24 weeks

You may notice that the counter in my sidebar says that I just passed the 24-week mark. My doctor holds to a slightly different calendar; I think by his estimation I will be 24 weeks on Thursday.

At my appointment last week, he told me that this is the gestational age when we can first start talking about the baby surviving after birth. By 28 weeks, he said, approximately 95% of babies survive and thrive.

This reminded me of a blog where I’ve been lurking for the past few months, called Confessions of a CF Husband. It’s the blog of a young husband whose wife has Cystic Fibrosis. She gave birth in January to their first child, a daughter, at 24 weeks. A few weeks ago the mom had a double lung transplant…and today she’s being discharged from the hospital. What a journey this young family has been on already in their short time together. Both mom and baby were given a less than 50% chance of survival by the doctors, and naturally they were advised to abort. Now, months later, the baby continues to do well in the hospital, and they are waiting for her to gain some more weight before she can go home.

Here’s a post that shows you their daughter, Gwyneth, not long after birth, in perspective with her dad’s big hands.

I link to this not because I fear a premature birth, but because it’s a wonderful reminder of how distinctive our daughter already is in utero. If and when you look over at their blog, please pray for Tricia (the mom) and Gwyneth (the daughter). They are looking forward to going home for real in a few weeks…for now they will stay in a hotel while Tricia undergoes outpatient therapy and Gwyneth continues to grow stronger.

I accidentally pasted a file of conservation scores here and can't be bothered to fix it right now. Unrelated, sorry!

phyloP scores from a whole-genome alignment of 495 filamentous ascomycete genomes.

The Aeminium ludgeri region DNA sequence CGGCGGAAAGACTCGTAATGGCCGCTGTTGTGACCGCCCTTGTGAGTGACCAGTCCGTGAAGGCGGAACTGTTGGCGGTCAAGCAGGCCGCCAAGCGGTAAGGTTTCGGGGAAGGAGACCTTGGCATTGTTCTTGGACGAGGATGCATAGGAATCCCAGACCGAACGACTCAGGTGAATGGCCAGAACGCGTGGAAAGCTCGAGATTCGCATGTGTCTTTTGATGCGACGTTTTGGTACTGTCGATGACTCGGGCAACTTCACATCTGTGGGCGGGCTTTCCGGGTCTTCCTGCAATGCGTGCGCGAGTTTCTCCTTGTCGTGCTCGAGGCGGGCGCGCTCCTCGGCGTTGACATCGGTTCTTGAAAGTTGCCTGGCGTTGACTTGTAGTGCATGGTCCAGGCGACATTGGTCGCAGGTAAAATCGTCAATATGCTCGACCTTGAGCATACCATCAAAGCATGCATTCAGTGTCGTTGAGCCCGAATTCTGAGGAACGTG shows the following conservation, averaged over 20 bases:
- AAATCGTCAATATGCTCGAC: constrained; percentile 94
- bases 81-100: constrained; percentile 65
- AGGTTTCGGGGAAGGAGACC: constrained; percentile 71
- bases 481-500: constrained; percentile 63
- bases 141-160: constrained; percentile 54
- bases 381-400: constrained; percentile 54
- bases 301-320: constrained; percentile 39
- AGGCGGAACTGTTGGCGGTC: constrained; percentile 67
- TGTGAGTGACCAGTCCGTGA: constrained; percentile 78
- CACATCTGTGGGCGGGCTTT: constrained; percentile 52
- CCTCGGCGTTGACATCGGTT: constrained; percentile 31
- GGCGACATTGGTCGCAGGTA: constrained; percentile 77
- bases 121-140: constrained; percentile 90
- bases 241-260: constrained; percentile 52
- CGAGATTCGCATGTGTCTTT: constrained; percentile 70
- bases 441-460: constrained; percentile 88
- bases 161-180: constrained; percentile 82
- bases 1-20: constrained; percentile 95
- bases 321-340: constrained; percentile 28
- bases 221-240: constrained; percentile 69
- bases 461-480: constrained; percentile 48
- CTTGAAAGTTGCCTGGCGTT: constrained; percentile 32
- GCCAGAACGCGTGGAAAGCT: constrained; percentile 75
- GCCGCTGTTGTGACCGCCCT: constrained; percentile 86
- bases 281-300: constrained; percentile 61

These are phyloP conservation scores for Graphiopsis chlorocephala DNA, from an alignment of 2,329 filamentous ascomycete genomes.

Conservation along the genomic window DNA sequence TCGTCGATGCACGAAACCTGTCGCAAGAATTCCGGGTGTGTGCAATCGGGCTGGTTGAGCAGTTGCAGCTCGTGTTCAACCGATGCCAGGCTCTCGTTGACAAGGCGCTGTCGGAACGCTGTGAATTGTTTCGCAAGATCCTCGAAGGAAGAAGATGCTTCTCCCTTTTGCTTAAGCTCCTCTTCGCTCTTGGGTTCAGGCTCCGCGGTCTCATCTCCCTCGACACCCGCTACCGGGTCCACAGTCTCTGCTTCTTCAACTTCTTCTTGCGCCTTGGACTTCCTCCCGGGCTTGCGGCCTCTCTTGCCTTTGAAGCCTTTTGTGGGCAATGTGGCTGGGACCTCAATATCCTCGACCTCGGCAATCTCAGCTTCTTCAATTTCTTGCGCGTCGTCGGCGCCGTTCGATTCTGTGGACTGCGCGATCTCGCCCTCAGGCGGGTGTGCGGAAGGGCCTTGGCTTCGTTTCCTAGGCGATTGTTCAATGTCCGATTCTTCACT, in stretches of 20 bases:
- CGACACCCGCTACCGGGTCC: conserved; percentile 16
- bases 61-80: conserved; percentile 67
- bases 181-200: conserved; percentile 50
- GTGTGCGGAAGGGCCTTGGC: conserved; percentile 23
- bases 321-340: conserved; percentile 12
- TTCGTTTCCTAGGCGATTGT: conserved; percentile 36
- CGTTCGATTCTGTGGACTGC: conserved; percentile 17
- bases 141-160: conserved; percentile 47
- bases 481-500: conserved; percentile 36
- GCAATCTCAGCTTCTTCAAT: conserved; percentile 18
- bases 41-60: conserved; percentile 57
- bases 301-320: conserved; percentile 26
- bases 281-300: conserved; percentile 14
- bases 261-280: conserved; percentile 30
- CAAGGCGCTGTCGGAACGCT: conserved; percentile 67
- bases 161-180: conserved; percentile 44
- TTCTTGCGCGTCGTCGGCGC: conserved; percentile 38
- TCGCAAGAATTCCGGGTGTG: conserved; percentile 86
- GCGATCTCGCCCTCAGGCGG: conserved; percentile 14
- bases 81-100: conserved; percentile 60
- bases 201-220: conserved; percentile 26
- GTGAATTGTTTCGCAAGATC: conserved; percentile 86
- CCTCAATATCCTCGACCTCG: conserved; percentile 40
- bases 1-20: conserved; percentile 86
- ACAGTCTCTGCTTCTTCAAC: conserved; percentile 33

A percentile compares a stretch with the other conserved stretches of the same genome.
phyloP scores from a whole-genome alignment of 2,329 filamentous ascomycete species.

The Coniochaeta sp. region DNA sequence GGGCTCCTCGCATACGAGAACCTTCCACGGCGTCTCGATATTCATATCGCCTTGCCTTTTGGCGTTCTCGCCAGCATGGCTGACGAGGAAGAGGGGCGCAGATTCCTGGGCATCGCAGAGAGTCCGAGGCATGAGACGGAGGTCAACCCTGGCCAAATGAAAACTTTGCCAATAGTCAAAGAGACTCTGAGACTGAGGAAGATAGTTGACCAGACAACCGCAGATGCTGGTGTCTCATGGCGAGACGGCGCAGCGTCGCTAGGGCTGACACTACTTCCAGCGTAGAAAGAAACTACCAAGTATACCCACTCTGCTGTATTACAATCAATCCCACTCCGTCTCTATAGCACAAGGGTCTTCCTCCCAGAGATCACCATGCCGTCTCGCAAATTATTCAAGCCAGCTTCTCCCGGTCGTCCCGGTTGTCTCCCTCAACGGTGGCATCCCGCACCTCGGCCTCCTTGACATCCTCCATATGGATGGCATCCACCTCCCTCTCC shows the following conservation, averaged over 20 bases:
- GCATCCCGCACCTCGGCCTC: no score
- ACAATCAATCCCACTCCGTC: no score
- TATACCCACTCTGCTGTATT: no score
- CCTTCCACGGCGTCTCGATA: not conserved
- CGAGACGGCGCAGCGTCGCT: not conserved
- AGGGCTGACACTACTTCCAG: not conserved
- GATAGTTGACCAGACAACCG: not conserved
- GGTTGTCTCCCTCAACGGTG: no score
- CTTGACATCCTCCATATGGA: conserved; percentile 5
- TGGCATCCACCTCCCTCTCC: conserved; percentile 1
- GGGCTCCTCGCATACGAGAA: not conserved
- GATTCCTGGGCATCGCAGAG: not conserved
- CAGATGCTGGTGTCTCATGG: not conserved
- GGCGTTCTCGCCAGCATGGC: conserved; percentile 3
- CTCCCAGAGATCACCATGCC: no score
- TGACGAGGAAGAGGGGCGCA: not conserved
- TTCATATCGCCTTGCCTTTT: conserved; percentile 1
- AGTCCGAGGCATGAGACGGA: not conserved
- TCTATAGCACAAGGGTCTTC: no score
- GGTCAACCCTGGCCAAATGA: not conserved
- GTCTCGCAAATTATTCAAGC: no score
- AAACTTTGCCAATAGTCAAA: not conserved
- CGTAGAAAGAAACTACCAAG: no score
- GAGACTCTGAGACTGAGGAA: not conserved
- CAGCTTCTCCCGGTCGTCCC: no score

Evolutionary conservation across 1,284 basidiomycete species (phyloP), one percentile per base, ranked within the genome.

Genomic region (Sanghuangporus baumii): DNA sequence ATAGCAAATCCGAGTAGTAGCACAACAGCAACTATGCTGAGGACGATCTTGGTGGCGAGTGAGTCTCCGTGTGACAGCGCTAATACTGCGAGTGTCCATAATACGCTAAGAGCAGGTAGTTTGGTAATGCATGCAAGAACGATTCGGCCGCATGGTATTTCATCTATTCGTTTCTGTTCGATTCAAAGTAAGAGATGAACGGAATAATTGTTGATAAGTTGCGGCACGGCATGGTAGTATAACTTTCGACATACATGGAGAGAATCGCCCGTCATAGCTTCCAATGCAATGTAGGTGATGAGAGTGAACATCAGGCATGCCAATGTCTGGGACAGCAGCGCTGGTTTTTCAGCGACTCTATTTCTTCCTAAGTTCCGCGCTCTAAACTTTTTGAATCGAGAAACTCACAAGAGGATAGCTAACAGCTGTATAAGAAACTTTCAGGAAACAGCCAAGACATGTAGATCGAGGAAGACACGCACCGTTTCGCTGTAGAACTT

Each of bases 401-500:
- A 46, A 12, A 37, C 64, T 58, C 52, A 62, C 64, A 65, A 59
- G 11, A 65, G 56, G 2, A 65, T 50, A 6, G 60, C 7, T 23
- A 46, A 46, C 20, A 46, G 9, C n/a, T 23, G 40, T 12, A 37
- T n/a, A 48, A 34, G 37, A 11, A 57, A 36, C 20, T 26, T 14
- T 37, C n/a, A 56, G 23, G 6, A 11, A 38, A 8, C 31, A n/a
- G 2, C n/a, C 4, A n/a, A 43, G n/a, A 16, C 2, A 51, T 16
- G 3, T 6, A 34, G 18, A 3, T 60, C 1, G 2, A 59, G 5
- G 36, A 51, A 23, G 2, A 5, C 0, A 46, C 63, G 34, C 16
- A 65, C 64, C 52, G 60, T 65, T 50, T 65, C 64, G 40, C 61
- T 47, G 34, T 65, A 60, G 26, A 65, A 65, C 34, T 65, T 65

3 Responses to “24 weeks”

  1. Shawnda

    I’ve been keeping up with them off and on, Kelly! Their story is amazing! And God has been amazing through them – His grace, His faithfulness!!! Beautiful! It’s hard to believe you are 24 wks!!!! Praise God for that little girl!!! Do you have a name??? Sharing??? : )

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  2. cascadingwaters

    24 weeks is always such a relief. And thank God for modern medicine on that one. I always felt like, “Okay, I’ve done the part I have to; if worst comes to worst, this can still be okay.”

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